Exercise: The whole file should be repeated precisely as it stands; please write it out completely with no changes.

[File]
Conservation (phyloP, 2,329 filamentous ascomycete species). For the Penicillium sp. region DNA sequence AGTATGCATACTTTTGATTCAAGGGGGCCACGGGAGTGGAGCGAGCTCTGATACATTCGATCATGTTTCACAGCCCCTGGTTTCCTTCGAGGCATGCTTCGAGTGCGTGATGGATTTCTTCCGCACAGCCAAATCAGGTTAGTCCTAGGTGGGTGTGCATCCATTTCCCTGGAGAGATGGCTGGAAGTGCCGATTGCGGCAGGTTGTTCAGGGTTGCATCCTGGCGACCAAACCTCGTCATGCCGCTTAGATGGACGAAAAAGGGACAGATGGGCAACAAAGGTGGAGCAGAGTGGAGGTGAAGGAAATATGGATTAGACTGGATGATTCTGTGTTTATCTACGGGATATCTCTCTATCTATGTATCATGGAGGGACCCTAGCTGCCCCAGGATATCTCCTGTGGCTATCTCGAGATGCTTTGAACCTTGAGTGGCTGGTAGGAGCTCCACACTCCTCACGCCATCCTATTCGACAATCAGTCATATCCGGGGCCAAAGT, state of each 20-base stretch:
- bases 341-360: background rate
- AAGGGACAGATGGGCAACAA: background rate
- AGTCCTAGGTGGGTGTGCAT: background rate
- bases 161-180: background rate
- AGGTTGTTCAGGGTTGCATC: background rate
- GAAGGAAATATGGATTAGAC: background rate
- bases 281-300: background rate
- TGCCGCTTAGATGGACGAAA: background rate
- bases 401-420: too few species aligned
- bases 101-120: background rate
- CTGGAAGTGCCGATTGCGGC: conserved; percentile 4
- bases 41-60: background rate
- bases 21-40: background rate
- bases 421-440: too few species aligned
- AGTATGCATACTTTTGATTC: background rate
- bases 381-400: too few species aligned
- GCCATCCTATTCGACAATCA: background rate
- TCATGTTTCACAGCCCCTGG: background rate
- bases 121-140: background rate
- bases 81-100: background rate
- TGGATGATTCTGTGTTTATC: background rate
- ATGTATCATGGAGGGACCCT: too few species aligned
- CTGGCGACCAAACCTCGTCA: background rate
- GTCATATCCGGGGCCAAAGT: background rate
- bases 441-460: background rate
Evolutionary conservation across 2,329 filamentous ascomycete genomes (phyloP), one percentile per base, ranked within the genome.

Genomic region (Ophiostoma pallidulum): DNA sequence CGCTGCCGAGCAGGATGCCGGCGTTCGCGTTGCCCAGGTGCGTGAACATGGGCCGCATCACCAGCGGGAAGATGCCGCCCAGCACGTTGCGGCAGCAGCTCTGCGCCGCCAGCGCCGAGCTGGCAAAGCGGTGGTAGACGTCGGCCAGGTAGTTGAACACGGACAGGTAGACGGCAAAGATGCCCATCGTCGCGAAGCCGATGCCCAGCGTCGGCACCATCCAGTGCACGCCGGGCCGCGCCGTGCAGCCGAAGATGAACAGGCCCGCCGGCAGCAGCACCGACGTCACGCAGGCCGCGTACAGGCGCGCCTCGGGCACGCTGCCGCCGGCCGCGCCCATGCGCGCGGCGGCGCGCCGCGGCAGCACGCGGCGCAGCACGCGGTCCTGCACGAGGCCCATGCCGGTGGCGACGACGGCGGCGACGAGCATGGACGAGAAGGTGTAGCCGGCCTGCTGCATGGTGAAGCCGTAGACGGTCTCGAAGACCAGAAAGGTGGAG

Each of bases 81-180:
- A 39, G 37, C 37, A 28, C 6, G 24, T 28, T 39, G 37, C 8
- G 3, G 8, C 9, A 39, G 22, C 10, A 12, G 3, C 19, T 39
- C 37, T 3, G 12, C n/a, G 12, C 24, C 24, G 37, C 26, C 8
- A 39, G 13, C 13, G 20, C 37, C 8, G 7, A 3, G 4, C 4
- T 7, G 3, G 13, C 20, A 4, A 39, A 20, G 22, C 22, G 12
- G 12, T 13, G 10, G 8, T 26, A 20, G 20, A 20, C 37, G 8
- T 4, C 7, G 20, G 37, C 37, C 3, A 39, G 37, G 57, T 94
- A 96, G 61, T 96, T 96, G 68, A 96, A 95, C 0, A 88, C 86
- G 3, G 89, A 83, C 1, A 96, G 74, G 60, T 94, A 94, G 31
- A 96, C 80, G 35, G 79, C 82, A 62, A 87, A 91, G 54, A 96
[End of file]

Conservation (phyloP, 2,329 filamentous ascomycete species). For the Penicillium sp. region DNA sequence AGTATGCATACTTTTGATTCAAGGGGGCCACGGGAGTGGAGCGAGCTCTGATACATTCGATCATGTTTCACAGCCCCTGGTTTCCTTCGAGGCATGCTTCGAGTGCGTGATGGATTTCTTCCGCACAGCCAAATCAGGTTAGTCCTAGGTGGGTGTGCATCCATTTCCCTGGAGAGATGGCTGGAAGTGCCGATTGCGGCAGGTTGTTCAGGGTTGCATCCTGGCGACCAAACCTCGTCATGCCGCTTAGATGGACGAAAAAGGGACAGATGGGCAACAAAGGTGGAGCAGAGTGGAGGTGAAGGAAATATGGATTAGACTGGATGATTCTGTGTTTATCTACGGGATATCTCTCTATCTATGTATCATGGAGGGACCCTAGCTGCCCCAGGATATCTCCTGTGGCTATCTCGAGATGCTTTGAACCTTGAGTGGCTGGTAGGAGCTCCACACTCCTCACGCCATCCTATTCGACAATCAGTCATATCCGGGGCCAAAGT, state of each 20-base stretch:
- bases 341-360: background rate
- AAGGGACAGATGGGCAACAA: background rate
- AGTCCTAGGTGGGTGTGCAT: background rate
- bases 161-180: background rate
- AGGTTGTTCAGGGTTGCATC: background rate
- GAAGGAAATATGGATTAGAC: background rate
- bases 281-300: background rate
- TGCCGCTTAGATGGACGAAA: background rate
- bases 401-420: too few species aligned
- bases 101-120: background rate
- CTGGAAGTGCCGATTGCGGC: conserved; percentile 4
- bases 41-60: background rate
- bases 21-40: background rate
- bases 421-440: too few species aligned
- AGTATGCATACTTTTGATTC: background rate
- bases 381-400: too few species aligned
- GCCATCCTATTCGACAATCA: background rate
- TCATGTTTCACAGCCCCTGG: background rate
- bases 121-140: background rate
- bases 81-100: background rate
- TGGATGATTCTGTGTTTATC: background rate
- ATGTATCATGGAGGGACCCT: too few species aligned
- CTGGCGACCAAACCTCGTCA: background rate
- GTCATATCCGGGGCCAAAGT: background rate
- bases 441-460: background rate
Evolutionary conservation across 2,329 filamentous ascomycete genomes (phyloP), one percentile per base, ranked within the genome.

Genomic region (Ophiostoma pallidulum): DNA sequence CGCTGCCGAGCAGGATGCCGGCGTTCGCGTTGCCCAGGTGCGTGAACATGGGCCGCATCACCAGCGGGAAGATGCCGCCCAGCACGTTGCGGCAGCAGCTCTGCGCCGCCAGCGCCGAGCTGGCAAAGCGGTGGTAGACGTCGGCCAGGTAGTTGAACACGGACAGGTAGACGGCAAAGATGCCCATCGTCGCGAAGCCGATGCCCAGCGTCGGCACCATCCAGTGCACGCCGGGCCGCGCCGTGCAGCCGAAGATGAACAGGCCCGCCGGCAGCAGCACCGACGTCACGCAGGCCGCGTACAGGCGCGCCTCGGGCACGCTGCCGCCGGCCGCGCCCATGCGCGCGGCGGCGCGCCGCGGCAGCACGCGGCGCAGCACGCGGTCCTGCACGAGGCCCATGCCGGTGGCGACGACGGCGGCGACGAGCATGGACGAGAAGGTGTAGCCGGCCTGCTGCATGGTGAAGCCGTAGACGGTCTCGAAGACCAGAAAGGTGGAG

Each of bases 81-180:
- A 39, G 37, C 37, A 28, C 6, G 24, T 28, T 39, G 37, C 8
- G 3, G 8, C 9, A 39, G 22, C 10, A 12, G 3, C 19, T 39
- C 37, T 3, G 12, C n/a, G 12, C 24, C 24, G 37, C 26, C 8
- A 39, G 13, C 13, G 20, C 37, C 8, G 7, A 3, G 4, C 4
- T 7, G 3, G 13, C 20, A 4, A 39, A 20, G 22, C 22, G 12
- G 12, T 13, G 10, G 8, T 26, A 20, G 20, A 20, C 37, G 8
- T 4, C 7, G 20, G 37, C 37, C 3, A 39, G 37, G 57, T 94
- A 96, G 61, T 96, T 96, G 68, A 96, A 95, C 0, A 88, C 86
- G 3, G 89, A 83, C 1, A 96, G 74, G 60, T 94, A 94, G 31
- A 96, C 80, G 35, G 79, C 82, A 62, A 87, A 91, G 54, A 96